By Kris Folland, Field Services Manager
with Field Services Staff
At year’s end, when reporting to longtime General Manager Cindy Wippler, we used to say, “It sure was an interesting year.” Her standard response was, “The field staff says that every year!” Well, for MCIA members and producers, the 2022 growing season was one to remember. Working in a state with such diverse geography and large size—it is 546 miles from Humboldt to Spring Grove—it is likely that Minnesota growers did have a little bit of everything to report. Following are notes from our field staff.
SOUTHWEST: Wet and cold conditions in April and the first half of May led to late planting of all crops. Thunderstorms to the west caused devasting wind damage to grain storage bins and sheds. Compaction issues early in the growing season led to varying maturities and lower yields come harvest time. The summer months brought near drought conditions to many areas. Areas north of Redwood Falls up to Willmar received good rains in August to help fill out soybeans. The areas to the south and west continued to be dry to near drought conditions. Fall was very dry with no breaks during harvest. Small grain yields were average with good quality. Soybean yields were average, in the low 50s across the area, while corn yielded very well despite the drought. The dry conditions were tough on tillage equipment—digger points and sheer pins were changed out often. Many farmers are concerned about a lack of sub-soil moisture going into next spring. Overall, many producers were pleasantly surprised with their yields. Crop prices remain high, contributing to another successful year.
SOUTHEAST: The area was warm and generally dry with variable yields, depending on timeliness of the limited moisture that was received. Planting was later than normal. Harvest was mostly uninterrupted due to the dry fall. Fall fertilizer application and tillage were done in a timely manner with dry ground conditions. Most producers were very satisfied with the year, but dry was definitely the theme.
CENTRAL: The entire area was highly variable but seemed to average out to be a respectable year. The areas that tend to be dry were dry and the heavy soil areas had adequate moisture throughout. Yields and quality of small grains were good overall. Soybeans and corn were average to excellent across the region. The long fall was excellent to finish the crop prior to any frost. There was less interest in noxious weed–seed free forage and mulch, due to the completion of a major pipeline project last year. Growers who produce certified seed maximized their small grain acres through certification. High corn prices definitely took away some traditional small grains acres. Soybean seed growers also were very committed to producing as many acres as their contracts would allow. Corn seed producers reported a very stable year, which tends to be the norm in their more controlled field environments. Wheat growers have been reporting good yields with MN-Torgy and MN-Rothsay.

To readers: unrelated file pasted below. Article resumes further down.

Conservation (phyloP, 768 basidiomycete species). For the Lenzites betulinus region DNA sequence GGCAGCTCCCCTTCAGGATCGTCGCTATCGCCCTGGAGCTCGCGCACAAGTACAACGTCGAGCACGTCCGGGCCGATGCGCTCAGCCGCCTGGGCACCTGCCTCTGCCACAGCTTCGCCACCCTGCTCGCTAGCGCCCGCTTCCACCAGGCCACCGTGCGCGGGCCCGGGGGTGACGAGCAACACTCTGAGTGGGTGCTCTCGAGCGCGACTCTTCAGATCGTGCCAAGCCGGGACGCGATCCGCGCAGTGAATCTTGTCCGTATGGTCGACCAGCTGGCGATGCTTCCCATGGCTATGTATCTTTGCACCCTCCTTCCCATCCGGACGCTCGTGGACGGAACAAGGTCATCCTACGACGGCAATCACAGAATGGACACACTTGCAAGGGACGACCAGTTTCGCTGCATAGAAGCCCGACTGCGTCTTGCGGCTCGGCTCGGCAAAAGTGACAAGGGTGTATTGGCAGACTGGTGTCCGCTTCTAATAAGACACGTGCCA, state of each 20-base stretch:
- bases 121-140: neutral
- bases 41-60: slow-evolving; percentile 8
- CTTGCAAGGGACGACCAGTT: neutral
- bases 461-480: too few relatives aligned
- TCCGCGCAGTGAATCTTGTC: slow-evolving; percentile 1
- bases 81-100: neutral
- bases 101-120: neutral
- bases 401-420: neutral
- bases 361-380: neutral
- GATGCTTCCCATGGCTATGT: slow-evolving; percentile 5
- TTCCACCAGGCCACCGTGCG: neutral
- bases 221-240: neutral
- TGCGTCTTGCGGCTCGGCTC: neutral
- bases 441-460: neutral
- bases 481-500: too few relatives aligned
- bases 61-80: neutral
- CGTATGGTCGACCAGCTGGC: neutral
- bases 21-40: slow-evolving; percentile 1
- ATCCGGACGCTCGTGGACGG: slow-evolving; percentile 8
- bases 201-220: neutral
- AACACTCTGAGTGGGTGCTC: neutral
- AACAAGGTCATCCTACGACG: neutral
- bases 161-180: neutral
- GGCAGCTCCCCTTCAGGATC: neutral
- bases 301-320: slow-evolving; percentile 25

NORTH: “Unreal,” “unbelievable,” “once in a lifetime,” and “very fortunate” are words growers have used to describe the year. With record late planting and very high crop prices, growers forged ahead with planting well into June. The calendar stayed in sync with producers and most finished planting around June 15. When small grains harvest rolled around, a month later than usual, growers reported a crop that was anywhere from average to excellent. Soybean and corn yields were rated good to excellent. It is a year to feel thankful when planting is delayed from four to six and yet a cool season grass, warm season grass, and legumes produce good yields. The perennial grass crops overwintered well and were harvested in a timely manner. Good to excellent yields were reported and quality is right in line with most years. For some growers, there were delays in harvest due to maturity and late rains, but, overall, it was a good year. Noxious weed seed–free forage and mulch acres were lower. The supply appears adequate, although there is certainly not an overabundance of bales. Native seed producers and other minor crops all reported a good year and harvest for all went well. Quality and supply of all appears to be good for the year.